Studies affirm that overall, "adolescents between the ages of 12 and 15 years old are victims of crime more than any other childhood age group" with "African American children on a national scale disproportionately affected" and "more frequently exposed to chronic and severe community violence." Minority populations disproportionately comprise our most impoverished who not only live with these higher levels of stress due to poverty, but racism and violence as well. These statistics provide greater insight regarding the aforementioned leading cause of death outcomes cited by the CDC. Even more significant, these findings also affirmed that youth exposed to community violence are also exposed to interfamilial violence. Identification of these correlations between community and family violence is HUGE and helps disentangle the picture regarding IPV as well as strategies and solutions.

Moreover, "African American male joblessness has been linked to the rise in African American female headed households" according to Harvard sociologist William Julius Wilson. According to Dorothy Roberts, a Professor at Northwestern University School of Law, a fellow at Northwestern's Institute for Policy Research and author of "Fatal Invention" and "Shattered Bonds:" "localized, impoverished areas where male unemployment is high, places already vulnerable families at even greater risk for child abuse and neglect" as these neighborhoods are in dire need of repair, "have insufficient healthcare facilities, high levels of crime and are also subject to more government surveillance." Recent empirical data consistently confirms that African Americans are disproportionately arrested and incarcerated at nearly six times that of Whites and therefore, comprise over half of our prison population. Research also affirms that post prison populations are unable to obtain employment due to the stigmas associated with having a criminal record as well as employers' reluctance to hire those with a criminal history. The collateral effects of these facts go beyond immediate violence and harm and are actually far worse because these factors, which are influenced by racist behavior(s) cause not only a lifetime of unemployment which perpetuates intergenerational poverty which has also has proven correlations to violence and slavery. The system continues to be broke, not the people. Poverty is lack of money, not character. In the words of Dr. King, from his "I Have A Dream Speech," "...But we refuse to believe that the bank of justice is bankrupt."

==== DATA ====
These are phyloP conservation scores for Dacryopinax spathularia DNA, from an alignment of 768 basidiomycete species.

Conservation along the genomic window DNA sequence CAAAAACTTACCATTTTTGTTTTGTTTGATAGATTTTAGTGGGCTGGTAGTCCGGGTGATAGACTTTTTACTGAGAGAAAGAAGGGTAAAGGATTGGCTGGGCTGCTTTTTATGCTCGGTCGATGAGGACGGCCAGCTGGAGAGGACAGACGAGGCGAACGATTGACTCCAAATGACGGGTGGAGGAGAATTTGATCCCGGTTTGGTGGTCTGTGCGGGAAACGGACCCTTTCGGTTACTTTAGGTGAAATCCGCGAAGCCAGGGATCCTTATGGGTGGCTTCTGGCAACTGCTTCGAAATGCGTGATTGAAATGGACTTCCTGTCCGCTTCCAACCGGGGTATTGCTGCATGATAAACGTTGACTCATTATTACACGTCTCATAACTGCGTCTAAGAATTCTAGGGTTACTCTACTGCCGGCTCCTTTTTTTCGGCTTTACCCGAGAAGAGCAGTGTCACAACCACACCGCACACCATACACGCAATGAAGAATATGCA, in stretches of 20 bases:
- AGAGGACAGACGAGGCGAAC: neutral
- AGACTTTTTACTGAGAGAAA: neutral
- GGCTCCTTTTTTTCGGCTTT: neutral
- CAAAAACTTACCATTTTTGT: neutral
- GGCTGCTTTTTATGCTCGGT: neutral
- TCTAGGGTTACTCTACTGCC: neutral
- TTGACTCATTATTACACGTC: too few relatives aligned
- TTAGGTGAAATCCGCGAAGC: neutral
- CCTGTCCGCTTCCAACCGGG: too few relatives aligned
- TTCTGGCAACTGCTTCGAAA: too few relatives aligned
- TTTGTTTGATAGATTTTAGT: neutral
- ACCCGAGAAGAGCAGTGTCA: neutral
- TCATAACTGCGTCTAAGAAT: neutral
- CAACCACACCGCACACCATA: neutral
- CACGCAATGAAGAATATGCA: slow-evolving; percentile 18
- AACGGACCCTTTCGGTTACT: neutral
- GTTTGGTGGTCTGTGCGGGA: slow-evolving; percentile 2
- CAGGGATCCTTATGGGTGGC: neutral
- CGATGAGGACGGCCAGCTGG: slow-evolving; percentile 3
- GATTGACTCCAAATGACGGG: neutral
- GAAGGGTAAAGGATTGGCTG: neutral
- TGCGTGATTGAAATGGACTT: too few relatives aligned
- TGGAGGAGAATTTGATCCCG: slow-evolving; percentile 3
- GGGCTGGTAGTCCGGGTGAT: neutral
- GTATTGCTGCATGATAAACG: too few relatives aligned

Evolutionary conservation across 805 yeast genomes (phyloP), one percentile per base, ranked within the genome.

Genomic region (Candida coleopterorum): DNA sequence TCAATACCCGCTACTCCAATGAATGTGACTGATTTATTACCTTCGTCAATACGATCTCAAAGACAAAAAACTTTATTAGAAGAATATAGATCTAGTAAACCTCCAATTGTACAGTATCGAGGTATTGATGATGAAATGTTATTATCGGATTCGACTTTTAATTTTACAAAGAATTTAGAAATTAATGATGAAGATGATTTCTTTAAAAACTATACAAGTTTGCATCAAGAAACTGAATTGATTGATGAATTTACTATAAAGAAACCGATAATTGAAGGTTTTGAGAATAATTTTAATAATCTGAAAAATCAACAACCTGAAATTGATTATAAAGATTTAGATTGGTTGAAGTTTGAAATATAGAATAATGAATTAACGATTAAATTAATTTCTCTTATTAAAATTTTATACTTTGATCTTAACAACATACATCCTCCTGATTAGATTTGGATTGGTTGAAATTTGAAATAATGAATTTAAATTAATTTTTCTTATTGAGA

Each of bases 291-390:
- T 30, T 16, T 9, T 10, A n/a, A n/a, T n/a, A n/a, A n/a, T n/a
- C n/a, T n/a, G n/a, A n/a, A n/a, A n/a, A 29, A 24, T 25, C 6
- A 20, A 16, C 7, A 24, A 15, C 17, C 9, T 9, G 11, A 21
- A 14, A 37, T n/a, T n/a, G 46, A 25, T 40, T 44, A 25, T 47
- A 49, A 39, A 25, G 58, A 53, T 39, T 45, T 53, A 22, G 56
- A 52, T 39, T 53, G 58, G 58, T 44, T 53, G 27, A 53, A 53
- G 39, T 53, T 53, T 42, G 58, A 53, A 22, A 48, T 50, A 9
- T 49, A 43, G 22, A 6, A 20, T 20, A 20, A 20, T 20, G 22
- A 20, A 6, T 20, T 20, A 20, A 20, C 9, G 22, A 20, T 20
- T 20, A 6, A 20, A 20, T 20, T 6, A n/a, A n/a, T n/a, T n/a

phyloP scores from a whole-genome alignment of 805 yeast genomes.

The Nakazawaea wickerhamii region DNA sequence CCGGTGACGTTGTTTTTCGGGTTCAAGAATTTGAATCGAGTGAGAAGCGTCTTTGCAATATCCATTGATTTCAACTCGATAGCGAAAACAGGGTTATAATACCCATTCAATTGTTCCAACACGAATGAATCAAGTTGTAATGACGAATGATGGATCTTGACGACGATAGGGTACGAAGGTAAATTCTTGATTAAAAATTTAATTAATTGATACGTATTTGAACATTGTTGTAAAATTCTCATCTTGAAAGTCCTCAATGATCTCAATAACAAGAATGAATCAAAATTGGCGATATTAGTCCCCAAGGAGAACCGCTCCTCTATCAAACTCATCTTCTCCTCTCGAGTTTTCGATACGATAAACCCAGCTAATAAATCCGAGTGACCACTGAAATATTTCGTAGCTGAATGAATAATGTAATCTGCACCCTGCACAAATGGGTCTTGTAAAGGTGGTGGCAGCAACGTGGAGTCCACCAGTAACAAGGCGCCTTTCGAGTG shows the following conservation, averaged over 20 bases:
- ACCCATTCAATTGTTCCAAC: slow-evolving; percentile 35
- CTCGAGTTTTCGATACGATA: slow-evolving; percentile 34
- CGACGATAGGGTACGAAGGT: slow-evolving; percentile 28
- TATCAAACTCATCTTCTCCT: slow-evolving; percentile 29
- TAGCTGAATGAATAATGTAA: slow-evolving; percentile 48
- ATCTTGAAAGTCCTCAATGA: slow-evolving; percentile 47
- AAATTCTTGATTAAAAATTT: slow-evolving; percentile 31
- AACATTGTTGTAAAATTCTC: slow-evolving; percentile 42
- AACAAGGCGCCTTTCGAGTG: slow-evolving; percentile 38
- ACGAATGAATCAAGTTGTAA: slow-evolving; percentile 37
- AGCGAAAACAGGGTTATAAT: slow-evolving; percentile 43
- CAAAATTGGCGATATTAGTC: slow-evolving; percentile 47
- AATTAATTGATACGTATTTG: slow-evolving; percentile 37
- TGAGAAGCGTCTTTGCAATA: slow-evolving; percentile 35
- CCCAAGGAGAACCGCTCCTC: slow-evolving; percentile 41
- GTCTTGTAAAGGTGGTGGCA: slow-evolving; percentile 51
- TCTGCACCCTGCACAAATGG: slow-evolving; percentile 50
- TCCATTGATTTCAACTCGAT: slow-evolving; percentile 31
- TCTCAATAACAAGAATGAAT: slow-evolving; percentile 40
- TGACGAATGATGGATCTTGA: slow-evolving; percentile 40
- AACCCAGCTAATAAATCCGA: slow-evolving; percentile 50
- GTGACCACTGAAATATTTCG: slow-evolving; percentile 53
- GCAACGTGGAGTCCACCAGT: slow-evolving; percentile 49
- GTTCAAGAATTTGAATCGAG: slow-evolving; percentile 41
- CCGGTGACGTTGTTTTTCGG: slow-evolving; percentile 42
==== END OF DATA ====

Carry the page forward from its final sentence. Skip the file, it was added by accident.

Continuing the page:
As 40% of U.S. households with children today are primarily supported by the income of a woman, according to 2013 Pew Research, it is disconcerting that of the 37 million people living in poverty in the United States, HALF are women, with EVERY female ethnic group earning less money than their male counterparts and full time working women earning 77 cents to every man's dollar. In fact, "inadequacy of income more than any factor, constitutes the reason that children are removed" from a household and placed in foster care according to Professor Parker (page 35). Compounding this economic violence and destroying families even further is the beyond painful and disturbing fact that: "Females from impoverished families who are placed in foster care and are between the ages of 12-14 are at a higher risk for becoming victims of trafficking according to the 2015 Human Rights Project for Girls. Slavery is not at all over; it has actually become a $150 billion dollar business that disproportionately impacts females worldwide according to the International National Labor Organization because apparently, it's a business model that has "low risk and high profits." LOW. RISK.